Steve Grogan did little to inspire as a rookie in 1975 for the Patriots, but led them to an 11-3 record in 1976 when he rushed for 12 touchdowns. It was a very strong draft class with cornerback Mike Haynes, safety Tim Fox and center Pete Brock all taken in the first round. Players like Sam Cunningham and John Hannah were already in place, as was coach Chuck Fairbanks, who was 15-27 (.357) in the three previous seasons.

The Colts were brutal after Bert Jones failed to stay healthy and the team kept missing in the draft with fiascos like Art Schlichter (notorious gambler) and of course the snub by John Elway in 1983. But after starting 0-13 in 1986, they won their final three games of the season behind coach Ron Meyer, who led them into the playoffs in 1987 with a 9-6 record. That was the year the Colts acquired Eric Dickerson through trade from the Rams.

Speaking of the Rams, no team on this list had more success, winning a Super Bowl and appearing in another.

After a horrible decade in the 90s, things came together so quickly for Vermeil’s squad in 1999. He thought Trent Green would be his quarterback, but after a preseason injury it was unproven Kurt Warner, who went on to have one of the greatest seasons (and stories) in NFL history.

Overnight the Rams became the best offense in football. Pro Bowl receiver Isaac Bruce was already there, but the team drafted Torry Holt with the No. 6 pick in 1999 while acquiring Marshall Faulk through a trade with the Colts. Orlando Pace, the No. 1 pick in 1997, was hitting his stride at left tackle. Return man and receiver Az-Zahir Hakim was in his second season, while veteran Ricky Proehl was also in his second season with the team.

It was a matter of perfect timing for “The Greatest Show on Turf.”

When you look at the bottom of the list, you basically have the crux of Kurt Warner’s Hall of Fame argument. He was the catalyst to pull two franchises out of the abyss.

The Raiders need to find that kind of player, then find some talent to put around him so he can thrive.

Oakland’s 2013 Housecleaning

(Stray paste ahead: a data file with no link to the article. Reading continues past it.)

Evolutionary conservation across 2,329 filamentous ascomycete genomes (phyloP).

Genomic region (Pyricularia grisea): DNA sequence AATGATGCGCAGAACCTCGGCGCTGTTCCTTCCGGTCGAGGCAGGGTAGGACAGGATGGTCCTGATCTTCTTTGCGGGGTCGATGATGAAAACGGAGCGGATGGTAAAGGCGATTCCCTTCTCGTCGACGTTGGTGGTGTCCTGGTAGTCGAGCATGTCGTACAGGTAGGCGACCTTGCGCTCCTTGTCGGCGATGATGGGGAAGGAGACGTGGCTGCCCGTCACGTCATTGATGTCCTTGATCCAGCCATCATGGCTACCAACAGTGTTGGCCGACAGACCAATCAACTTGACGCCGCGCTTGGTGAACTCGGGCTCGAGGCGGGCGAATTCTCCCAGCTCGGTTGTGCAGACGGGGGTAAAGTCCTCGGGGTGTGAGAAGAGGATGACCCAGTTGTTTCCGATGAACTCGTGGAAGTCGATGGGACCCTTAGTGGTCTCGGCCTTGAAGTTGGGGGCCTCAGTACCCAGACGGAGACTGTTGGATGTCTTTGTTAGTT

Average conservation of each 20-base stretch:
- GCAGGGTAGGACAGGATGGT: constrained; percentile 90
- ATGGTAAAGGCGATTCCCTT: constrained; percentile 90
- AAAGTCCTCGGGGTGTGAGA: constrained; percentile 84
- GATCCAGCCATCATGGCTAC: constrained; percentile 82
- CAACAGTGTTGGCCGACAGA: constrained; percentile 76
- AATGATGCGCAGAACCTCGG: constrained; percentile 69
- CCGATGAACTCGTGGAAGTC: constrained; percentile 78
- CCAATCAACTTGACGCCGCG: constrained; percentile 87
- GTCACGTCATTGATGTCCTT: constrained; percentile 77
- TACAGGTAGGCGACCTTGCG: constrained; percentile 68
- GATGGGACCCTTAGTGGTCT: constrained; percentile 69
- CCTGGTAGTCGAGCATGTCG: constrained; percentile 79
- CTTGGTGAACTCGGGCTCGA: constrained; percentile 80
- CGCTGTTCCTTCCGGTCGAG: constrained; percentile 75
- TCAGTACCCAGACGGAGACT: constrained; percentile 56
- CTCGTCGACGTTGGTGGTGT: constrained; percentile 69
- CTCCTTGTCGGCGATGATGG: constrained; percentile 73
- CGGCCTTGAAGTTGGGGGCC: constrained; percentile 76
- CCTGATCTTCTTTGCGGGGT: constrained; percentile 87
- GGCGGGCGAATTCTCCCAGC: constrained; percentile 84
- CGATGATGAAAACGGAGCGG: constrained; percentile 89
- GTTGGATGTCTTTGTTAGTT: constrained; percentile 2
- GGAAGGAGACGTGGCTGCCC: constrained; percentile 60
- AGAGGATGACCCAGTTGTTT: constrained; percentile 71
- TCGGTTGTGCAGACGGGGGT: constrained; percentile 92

You can say general manager Reggie McKenzie (hired in 2012) has tried to clean house in Oakland.

First-round disappointments like Michael Huff, Darrius Heyward-Bey and Rolando McClain are all gone.

Nine-year defensive lineman Tommy Kelly is gone. Richard Seymour, one of the few deals that worked for Oakland, is not coming back. Starting linebacker Philip Wheeler went to Miami, while starting defensive end Matt Shaughnessy went to Arizona.

Tight end Brandon Myers caught 79 passes last year, but he will be catching balls from Eli Manning in New York this season.

Even Shane Lechler, the prolific punter, is gone (now in Houston). Sebastian Janikowski? He still lives, and breathes (slowly).

But what exactly is left in Oakland? Scorched earth?

With some help from Ourlads, here is a look at the potential depth chart of 2013 starters with new Raiders in color:

My lord that is a lot of turnover on defense in one season. The Raiders did pull off a good trade in this year’s draft by moving down to No. 13 to take cornerback D.J. Hayden. He should have little trouble seeing the field right away, though it’s uncertain as to how many other rookies will start for the Raiders.

The offense is lacking in receiving weapons, which is not a good thing when you’re trying to break in an inexperienced quarterback like Matt Flynn, who was acquired via trade from Seattle.

McFadden is pretty good when healthy, the resources are there on the young offensive line, but in terms of the quarterback making plays with his receivers, Oakland looks to be in real trouble this year.

Denarius Moore has been solid the last two years, but if that’s the best Oakland can offer Flynn, then good luck trying to outscore most of the teams on the schedule.

With this potential roster, you can see why the No. 1 pick in 2014 may be in play. But that could be a blessing for this team to find the right quarterback.

Matt Flynn: Late-Blooming Quarterbacks Are Practically Extinct

Is Flynn the right quarterback? History would tell us he’s not.

Didn’t teams learn from Seattle’s Charlie Whitehurst trade that going after the backup quarterback with no experience is a waste of time?